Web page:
Being alive is hard. And I don’t think so just because I have a slightly . I just think that objectively, being alive in modern times, especially as an adult, is exhausting. It feels like we never really run out of things to do, goals to meet, projects to complete, or bills to pay. Some of us have it easier than others; the relative difficulty of any person’s life can depend on gender, economic status, place of residence or origin, physical health, and a myriad of other factors. But on the whole, most people would probably agree that staying alive is pretty demanding.

But imagine if, instead of just surviving by playing by society’s rules, we could somehow completely take control of our lives.

Across societies, there are routines or scripts that many of us follow, which ultimately function to free up the mental or emotional resources that we need to go about daily life. Some of these templates are designed by us personally, like a morning routine; some, by the infrastructure that is available to us, like the route we take to work; some, by social norms, like the age at which we might begin to feel pressured to enter committed romantic relationships.

These routines or scripts are useful, but sometimes the fact that they are so inescapable can make them a bit dangerous. For example, we take it for granted that a child, once born, will spend some time at home with a primary caregiver, usually its mother. It will start school, complete about 18 years of education, become financially independent by getting a job, secure long-term intimate companionship, make some babies of its own, acquire a few material possessions, and then die.

On a micro scale, whatever actions are necessary to produce this outcome will differ from person to person. Still, this life arc is extremely popular. Any human being today can live such a life and be considered to have done well for themselves.

But who decided on this script? Where, when and how did this become the "typical" human experience? And who says it has to be your experience?

It’s very easy to imagine that whatever is "normal" or "typical" today has been so for a long time. Most people don’t know or learn much about contemporary societies besides their own, speak much less of trying to discover what life was like in other eras. And anyway, not even the most well-read historian conducts their life with full and permanent awareness of how modern times might differ from other points in human history. Still, I find it useful to sometimes ask myself: if this is the "normal" thing for me to do or the normal way for me to be, why is it so? Where, when, how and by whom was it decided?

I find it useful to ask this because it offers me a chance to expose social forces or ideas that I might otherwise never notice, because I’m too busy just trying to make it from one day to the next. It is extremely easy – maybe even expected – for people to just follow the rules and hope for the best. But there is so much power in pausing, examining the script, and asking yourself: is this working for me? Is this working at all?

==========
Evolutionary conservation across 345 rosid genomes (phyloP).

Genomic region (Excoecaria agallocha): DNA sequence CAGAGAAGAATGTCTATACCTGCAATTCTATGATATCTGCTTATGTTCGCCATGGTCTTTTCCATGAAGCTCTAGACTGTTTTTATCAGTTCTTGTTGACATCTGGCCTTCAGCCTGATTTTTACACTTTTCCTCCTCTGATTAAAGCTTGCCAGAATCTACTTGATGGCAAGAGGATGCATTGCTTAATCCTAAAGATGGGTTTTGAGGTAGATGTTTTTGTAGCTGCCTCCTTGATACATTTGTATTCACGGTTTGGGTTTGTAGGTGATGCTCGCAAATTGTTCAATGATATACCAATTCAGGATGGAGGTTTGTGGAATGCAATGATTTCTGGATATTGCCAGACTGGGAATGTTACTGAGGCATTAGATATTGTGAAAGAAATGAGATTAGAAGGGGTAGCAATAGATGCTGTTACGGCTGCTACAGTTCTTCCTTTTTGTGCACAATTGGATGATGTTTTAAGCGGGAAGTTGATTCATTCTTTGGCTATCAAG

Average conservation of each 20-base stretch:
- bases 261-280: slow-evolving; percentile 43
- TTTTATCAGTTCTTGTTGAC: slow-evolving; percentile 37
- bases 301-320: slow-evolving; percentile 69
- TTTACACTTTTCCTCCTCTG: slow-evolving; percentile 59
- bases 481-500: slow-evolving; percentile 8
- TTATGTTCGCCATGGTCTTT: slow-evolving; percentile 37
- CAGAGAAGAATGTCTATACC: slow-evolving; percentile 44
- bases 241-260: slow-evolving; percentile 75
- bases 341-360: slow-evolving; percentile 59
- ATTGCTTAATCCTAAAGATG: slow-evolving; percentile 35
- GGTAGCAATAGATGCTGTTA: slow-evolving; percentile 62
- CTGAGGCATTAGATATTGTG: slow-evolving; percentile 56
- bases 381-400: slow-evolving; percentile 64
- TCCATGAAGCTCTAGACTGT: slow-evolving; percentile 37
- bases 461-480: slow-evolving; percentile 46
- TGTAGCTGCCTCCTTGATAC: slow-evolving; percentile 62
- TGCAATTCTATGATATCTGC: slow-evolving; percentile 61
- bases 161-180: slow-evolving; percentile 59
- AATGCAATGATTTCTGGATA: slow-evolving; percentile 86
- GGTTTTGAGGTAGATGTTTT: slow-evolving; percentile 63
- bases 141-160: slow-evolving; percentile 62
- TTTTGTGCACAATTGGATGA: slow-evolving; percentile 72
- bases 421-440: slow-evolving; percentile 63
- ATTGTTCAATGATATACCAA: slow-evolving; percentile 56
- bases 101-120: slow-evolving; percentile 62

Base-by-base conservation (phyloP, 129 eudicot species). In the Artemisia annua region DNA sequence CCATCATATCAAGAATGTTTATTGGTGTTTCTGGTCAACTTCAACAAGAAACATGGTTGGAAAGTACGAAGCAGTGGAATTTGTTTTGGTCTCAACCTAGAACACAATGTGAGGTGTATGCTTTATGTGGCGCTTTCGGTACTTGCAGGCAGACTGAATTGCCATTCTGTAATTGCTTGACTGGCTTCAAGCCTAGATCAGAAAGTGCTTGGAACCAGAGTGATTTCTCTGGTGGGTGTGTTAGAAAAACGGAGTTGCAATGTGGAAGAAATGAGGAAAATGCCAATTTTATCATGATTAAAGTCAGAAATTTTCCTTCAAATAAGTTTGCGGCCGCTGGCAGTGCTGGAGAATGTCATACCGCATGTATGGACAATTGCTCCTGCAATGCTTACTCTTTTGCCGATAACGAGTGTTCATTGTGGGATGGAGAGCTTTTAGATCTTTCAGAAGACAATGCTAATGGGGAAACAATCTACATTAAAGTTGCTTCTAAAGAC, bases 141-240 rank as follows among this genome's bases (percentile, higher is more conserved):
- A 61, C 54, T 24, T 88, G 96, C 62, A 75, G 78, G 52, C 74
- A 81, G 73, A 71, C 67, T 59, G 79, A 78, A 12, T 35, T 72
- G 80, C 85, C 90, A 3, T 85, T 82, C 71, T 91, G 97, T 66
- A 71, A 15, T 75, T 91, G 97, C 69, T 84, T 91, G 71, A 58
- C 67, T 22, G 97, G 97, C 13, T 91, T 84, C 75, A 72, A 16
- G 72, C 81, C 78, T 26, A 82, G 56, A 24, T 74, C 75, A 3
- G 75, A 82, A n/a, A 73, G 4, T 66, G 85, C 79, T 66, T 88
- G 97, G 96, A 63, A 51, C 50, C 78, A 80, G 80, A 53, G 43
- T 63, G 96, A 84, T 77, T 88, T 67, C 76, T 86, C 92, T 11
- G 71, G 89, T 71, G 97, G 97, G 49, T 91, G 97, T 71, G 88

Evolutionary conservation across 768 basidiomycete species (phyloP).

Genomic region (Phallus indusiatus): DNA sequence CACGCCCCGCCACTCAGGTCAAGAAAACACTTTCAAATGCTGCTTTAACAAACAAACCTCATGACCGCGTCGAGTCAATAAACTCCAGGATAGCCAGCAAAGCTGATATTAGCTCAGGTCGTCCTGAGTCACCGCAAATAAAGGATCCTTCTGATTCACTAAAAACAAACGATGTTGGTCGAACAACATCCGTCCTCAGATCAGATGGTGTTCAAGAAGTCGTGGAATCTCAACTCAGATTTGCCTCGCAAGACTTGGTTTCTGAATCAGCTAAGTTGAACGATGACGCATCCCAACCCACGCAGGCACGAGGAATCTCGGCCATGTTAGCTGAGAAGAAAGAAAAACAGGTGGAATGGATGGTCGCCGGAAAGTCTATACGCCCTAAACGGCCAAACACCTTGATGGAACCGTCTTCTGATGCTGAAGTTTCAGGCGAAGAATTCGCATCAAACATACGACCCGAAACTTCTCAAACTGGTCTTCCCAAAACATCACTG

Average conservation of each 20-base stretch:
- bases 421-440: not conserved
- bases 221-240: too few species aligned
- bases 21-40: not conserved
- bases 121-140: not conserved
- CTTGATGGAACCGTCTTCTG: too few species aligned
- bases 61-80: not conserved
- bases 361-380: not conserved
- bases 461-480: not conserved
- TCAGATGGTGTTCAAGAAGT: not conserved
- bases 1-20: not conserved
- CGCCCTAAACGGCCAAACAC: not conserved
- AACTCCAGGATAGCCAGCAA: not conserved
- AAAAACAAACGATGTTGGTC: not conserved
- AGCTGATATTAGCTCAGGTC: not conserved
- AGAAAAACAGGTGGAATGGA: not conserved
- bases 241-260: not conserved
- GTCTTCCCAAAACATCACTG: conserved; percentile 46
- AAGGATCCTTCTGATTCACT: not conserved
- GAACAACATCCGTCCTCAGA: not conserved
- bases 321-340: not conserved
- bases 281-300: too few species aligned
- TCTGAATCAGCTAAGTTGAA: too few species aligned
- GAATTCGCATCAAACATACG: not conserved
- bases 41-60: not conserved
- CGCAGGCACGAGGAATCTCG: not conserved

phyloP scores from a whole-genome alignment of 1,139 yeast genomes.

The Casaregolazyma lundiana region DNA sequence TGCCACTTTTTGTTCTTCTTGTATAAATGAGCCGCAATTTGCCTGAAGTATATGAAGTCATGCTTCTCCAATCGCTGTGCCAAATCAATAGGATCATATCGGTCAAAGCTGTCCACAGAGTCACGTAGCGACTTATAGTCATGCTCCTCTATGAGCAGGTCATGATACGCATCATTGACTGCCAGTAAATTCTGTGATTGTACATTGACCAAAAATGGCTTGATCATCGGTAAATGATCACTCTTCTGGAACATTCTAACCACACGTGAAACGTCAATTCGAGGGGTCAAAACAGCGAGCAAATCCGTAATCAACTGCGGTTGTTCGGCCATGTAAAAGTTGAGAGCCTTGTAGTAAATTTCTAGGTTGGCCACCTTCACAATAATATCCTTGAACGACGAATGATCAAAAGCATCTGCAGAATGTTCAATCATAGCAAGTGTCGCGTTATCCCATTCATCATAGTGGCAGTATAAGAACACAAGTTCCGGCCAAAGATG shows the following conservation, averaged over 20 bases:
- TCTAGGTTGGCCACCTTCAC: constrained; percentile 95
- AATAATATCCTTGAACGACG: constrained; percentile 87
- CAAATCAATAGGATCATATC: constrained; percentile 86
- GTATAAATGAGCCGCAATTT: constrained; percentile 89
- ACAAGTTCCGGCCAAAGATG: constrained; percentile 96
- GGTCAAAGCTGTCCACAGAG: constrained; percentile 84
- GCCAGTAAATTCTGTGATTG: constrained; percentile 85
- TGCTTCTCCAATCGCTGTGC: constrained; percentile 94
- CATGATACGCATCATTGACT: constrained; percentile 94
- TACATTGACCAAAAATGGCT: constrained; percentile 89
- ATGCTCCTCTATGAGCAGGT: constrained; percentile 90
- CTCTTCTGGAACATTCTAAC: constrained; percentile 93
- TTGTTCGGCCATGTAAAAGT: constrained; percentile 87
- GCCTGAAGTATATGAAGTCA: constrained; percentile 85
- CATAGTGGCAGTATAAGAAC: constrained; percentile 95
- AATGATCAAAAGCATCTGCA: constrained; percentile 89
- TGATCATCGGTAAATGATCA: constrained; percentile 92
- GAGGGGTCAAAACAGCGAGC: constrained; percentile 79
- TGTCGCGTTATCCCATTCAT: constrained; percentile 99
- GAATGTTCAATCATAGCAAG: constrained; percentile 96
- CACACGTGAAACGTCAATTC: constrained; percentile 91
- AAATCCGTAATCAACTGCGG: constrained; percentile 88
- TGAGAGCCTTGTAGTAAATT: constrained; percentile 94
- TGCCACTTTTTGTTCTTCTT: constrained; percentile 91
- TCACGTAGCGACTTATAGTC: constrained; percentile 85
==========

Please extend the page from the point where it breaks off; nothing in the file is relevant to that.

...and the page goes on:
The first time I really paused to examine what I call the script, I was a young woman being pressured by my extended family to commit to spending the rest of my life with a man I didn’t love, simply because I was pregnant with our child. As a "good" Christian Yoruba girl, I was expected to be eager for the marriage, just so I could fix my departure from the "husband before baby" script.

Until then, I had never really questioned whether I was a "good Christian Yoruba girl" or whether I wanted the life that such an identity might prescribe for me. But there I was, experiencing extreme social pressure from relatives two or three times my age, most of whom were surviving or had survived miserable marriages. In that moment I realised, much to my family’s chagrin, that I wanted something different for myself.

It completely changed my life when it became clear to me that I – not family, not society, not anything or anyone else – could make the rules that I live by. Snapping out of autopilot mode as a pregnant university student and grabbing the reins to define my own "normal" was just the beginning of a journey that has been very difficult sometimes, but always worth it. Now, I’m on a lifelong quest for liberation that informs every area of my life; my relationships, my career choices, how I raise my child, and even the route I take to work.

PS: I work from home.

It’s true that one can never escape society and its norms. Still, that doesn’t mean that we must conform completely to what is expected of us, especially when those expectations don’t align with our desires for ourselves.

As we can see from the widespread calls for social reform around the world, society is kinda bad at defining what is "normal" or "good" for everyone. That’s why we have to do it for ourselves. For many of us, our identities, experiences and desires often ensure that self-actualisation will only take place outside of the norm. The more people there are who expand what "normal" is, the more room there will be for all of us to live fulfilled, satisfying lives on our own terms.

In what area of your life are you ready to make the rules for yourself, regardless of what society or others say? Let me know in the contribution section below, or email me at olutimehin@thecorrespondent.com.

Till next time,


Greyscale cartoon image of OluTimehin Adegbeye, Othering correspondent, on an orange background with a white envelope in the foreground.
Greyscale cartoon image of OluTimehin Adegbeye, Othering correspondent, on an orange background with a white envelope in the foreground.
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